Reading over the documents and messages in this exchange, it is not at all clear what role Maestro Dudamel and the LA Philharmonic have in this mess.  It is possible that they simply do not know how the recording is being licensed or that it is unavailable for libraries to acquire and preserve.  Or they may think that by releasing the recording in digital format only they are being up-to-date and actually encouraging access to music for everyone.  In either case, they have a responsibility to know more about the situation, because the state of affairs they have allowed impedes access, in direct contradiction to Maestro Dudamel’s express commitment, and it ensures that this recording will not be part of the ongoing canon of interpretation of Berlioz.

As far as access is concerned, the form of its release means that people who cannot afford an MP3 player will not be able to hear this recording.  Many of those people depend on libraries, and that option will be closed to them because libraries cannot acquire the album.  Also, access will become impossible at that inevitable point in time when this format for digital music becomes obsolete.  Maybe UMG and the Philharmonic will pay attention and release the recording on a different format before that happens, but maybe they won’t.  The most reliable source of preservation is libraries, and they will not be there to help with this one.  So access for listeners 20 or 30 years from now is very much in question.

This question of the future should have great consequence for Maestro Dudamel and the orchestra.  Without libraries that can collect their recording, how will it be used in classrooms in order to teach future generations of musicians?  Those who study Berlioz and examine the performance history of the Symphonie Fantastique simply may not know about this performance by Dudamel and the LA Philharmonic.  That performance, regardless of how brilliant it is, may get, at best, a footnote in the history of Berlioz — “In 2013 the Symphonie Fantastique was recorded by the LA Philharmonic under the baton of Gustavo Dudamel; unfortunately, that recording is now lost.”  These licensing terms matter, and without due attention to the consequences that seemingly harmless boilerplate like “personal use only” can produce, a great work of art may be doomed to obscurity.

Attention, intention and value

How should we understand the value of academic publications?  That was the question addressed at the ALA Annual Conference last month during the SPARC/ACRL Forum.  The forum is the highlight of each ALA conference for me because it always features a timely topic and really smart speakers; this year was no exception.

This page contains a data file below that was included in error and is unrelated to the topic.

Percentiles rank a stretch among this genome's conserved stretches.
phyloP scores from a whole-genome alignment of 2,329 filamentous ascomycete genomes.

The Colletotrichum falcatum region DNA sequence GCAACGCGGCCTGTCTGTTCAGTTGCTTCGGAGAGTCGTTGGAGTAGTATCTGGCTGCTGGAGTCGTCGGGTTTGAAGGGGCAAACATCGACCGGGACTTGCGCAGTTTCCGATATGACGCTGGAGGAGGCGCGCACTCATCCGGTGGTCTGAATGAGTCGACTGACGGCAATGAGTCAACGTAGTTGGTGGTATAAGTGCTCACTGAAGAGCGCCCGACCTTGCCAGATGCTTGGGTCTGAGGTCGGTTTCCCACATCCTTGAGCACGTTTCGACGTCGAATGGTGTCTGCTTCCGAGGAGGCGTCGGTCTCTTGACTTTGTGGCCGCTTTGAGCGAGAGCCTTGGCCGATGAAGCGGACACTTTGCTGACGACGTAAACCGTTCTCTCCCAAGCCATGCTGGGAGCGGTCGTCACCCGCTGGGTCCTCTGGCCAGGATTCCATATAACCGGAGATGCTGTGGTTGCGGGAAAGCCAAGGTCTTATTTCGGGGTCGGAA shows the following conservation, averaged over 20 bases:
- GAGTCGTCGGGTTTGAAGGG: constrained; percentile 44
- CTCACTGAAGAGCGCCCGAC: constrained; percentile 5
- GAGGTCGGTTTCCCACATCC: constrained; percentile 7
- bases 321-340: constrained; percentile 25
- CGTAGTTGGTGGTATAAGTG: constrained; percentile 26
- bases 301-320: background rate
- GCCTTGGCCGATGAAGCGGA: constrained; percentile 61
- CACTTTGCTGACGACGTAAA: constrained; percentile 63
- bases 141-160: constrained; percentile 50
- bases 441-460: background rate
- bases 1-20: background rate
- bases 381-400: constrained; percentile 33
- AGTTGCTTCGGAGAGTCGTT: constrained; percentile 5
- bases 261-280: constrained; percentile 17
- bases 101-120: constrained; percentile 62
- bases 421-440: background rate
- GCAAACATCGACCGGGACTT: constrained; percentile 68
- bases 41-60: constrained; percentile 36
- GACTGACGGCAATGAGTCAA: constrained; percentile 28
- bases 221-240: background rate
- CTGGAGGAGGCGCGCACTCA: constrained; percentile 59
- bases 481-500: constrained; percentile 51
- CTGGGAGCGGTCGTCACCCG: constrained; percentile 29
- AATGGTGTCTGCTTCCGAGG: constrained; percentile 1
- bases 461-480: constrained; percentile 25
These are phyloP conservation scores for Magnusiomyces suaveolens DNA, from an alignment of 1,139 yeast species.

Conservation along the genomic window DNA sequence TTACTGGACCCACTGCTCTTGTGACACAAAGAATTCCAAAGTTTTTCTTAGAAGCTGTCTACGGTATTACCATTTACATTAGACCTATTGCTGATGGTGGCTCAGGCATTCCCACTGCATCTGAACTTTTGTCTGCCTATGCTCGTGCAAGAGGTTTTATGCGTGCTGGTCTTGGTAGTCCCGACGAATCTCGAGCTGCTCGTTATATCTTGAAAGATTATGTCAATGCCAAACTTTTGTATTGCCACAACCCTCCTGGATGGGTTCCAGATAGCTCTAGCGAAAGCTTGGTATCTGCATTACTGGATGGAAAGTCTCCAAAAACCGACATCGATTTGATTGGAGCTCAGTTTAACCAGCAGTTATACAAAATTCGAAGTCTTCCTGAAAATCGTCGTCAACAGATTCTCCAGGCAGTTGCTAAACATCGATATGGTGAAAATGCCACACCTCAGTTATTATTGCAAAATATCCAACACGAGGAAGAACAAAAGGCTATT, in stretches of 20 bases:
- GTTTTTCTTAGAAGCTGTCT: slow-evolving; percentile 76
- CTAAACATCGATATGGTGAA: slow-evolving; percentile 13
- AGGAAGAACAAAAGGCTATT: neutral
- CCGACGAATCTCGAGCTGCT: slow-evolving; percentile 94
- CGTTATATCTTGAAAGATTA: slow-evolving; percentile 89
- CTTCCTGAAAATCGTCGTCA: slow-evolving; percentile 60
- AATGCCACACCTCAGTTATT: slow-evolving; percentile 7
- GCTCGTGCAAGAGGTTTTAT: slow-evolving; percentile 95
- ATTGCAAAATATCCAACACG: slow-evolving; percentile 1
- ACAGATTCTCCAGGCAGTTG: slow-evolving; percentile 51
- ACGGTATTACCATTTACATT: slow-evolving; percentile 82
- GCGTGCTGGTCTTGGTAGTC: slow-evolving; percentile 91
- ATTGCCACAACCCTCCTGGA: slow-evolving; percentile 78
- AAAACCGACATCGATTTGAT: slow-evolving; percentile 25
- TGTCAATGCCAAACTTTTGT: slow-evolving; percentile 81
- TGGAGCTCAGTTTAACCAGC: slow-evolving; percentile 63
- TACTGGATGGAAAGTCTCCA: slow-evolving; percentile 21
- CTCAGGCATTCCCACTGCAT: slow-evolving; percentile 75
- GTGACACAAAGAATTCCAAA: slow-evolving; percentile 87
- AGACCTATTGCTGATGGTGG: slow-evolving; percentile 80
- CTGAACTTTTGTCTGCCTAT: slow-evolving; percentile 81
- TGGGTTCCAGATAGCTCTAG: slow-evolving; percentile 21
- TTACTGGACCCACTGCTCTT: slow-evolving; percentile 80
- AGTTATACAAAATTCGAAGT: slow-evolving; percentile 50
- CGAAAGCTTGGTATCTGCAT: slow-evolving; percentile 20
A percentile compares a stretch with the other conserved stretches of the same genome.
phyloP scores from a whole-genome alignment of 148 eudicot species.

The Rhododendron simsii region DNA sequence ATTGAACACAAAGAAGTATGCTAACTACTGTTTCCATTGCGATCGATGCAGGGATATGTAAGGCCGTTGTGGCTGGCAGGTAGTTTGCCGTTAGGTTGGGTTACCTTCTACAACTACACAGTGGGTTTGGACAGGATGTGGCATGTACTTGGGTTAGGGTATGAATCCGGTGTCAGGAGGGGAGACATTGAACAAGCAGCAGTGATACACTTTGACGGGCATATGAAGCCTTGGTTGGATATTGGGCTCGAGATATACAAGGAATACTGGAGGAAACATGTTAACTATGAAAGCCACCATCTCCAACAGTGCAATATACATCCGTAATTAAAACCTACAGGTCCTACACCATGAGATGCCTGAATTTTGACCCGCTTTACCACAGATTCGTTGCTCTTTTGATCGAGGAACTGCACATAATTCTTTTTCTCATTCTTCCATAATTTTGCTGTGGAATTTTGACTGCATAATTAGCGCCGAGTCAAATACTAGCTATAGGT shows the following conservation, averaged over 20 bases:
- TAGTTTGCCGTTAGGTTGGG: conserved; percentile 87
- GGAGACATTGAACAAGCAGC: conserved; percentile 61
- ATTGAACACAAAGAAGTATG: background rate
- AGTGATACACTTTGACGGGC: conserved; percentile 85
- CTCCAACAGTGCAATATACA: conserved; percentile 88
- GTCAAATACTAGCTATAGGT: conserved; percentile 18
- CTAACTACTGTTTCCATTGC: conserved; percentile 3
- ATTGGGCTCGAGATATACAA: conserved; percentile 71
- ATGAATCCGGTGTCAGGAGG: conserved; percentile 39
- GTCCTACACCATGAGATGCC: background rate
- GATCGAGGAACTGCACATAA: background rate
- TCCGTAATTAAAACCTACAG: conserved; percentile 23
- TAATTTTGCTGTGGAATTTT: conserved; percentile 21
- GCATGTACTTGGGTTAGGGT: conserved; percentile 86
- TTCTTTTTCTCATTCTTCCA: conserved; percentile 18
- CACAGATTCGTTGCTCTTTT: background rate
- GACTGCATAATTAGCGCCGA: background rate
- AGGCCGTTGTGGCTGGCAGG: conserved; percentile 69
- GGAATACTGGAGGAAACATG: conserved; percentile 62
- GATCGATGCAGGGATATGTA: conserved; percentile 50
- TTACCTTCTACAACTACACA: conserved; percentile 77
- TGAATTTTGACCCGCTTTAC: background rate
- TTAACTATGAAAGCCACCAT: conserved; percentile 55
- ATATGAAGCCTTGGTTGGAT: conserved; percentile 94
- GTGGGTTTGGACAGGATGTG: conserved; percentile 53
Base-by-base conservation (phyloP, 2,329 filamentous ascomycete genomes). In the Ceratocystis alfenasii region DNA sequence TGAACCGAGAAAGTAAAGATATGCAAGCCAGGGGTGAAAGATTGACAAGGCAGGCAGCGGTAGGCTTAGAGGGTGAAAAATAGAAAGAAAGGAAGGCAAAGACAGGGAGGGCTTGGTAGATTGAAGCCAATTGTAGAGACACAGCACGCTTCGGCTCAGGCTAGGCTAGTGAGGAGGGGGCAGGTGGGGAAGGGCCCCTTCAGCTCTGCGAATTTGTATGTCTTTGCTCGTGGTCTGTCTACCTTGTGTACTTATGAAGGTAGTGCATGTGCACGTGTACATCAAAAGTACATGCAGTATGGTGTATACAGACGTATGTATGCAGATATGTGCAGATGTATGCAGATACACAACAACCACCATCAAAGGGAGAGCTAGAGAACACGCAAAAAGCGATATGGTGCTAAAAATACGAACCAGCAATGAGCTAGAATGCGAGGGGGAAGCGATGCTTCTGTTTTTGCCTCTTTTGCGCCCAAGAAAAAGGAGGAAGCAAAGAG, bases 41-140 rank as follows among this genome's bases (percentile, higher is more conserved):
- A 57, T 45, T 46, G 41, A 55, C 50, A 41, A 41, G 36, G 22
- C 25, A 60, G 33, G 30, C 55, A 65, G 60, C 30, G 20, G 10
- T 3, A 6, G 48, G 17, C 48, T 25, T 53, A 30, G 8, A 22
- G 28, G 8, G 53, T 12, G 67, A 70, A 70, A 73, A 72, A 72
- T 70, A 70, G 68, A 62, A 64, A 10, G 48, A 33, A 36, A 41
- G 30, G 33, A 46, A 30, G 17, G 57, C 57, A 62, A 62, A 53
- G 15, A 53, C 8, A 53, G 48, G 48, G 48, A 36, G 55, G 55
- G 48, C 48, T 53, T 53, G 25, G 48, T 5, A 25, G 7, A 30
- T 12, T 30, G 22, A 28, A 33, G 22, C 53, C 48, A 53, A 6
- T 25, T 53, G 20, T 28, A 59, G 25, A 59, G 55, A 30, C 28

One useful part of this conversation was a distinction drawn between different types of value that can be assigned to academic publications.  There is, for example, the value of risk capital, where a publication is valued because someone has been willing to invest a significant amount of money, or time, in its production.  Seeing the value of academic publications in this light really depends on clinging to the scarcity model that was a technological necessity during the age of print, but which is increasingly irrelevant.  Nevertheless, some of the irrational opposition we see these days towards open access publications seems to be based on a myopic approach that can only recognize this risk value; because online publication can be done more inexpensively, at both production and consumption, and therefore does not involve the risk of a large capital investment, it cannot be as good.  Because the economic barrier to entry has been lowered, there is a kind of “they’ll let anyone in here” elitism in this reaction.

Another kind of value that was discussed is the cultural value that is supposedly infused into publications by peer-review.  In essence, peer-review is used as a way to create a different, artificial type of scarcity — amongst all the material available in the digital age, peer-review separates and distinguishes some as having a higher cultural value.

Of course, there is another way to approach this kind of winnowing valuable material from the booming, buzzing confusion; one could look at how specific scholarship has been received by readers.  That is, one could look at the value created by attention.  We are especially familiar with attention value in the age of digital consumerism because we pay attention to Amazon sales figures, we seek recommendations through “purchased together” notes, and we look at consumer reviews before booking a hotel, or a cruise, or a restaurant.  Some will argue that these parallels show that we cannot trust attention value; it is only good for inconsequential decisions, the argument goes. But figuring out how to use attention as a means to make sound evaluations of scholarship — better evaluations than we are currently relying on — is the focus of the movement we call “alt-metrics.”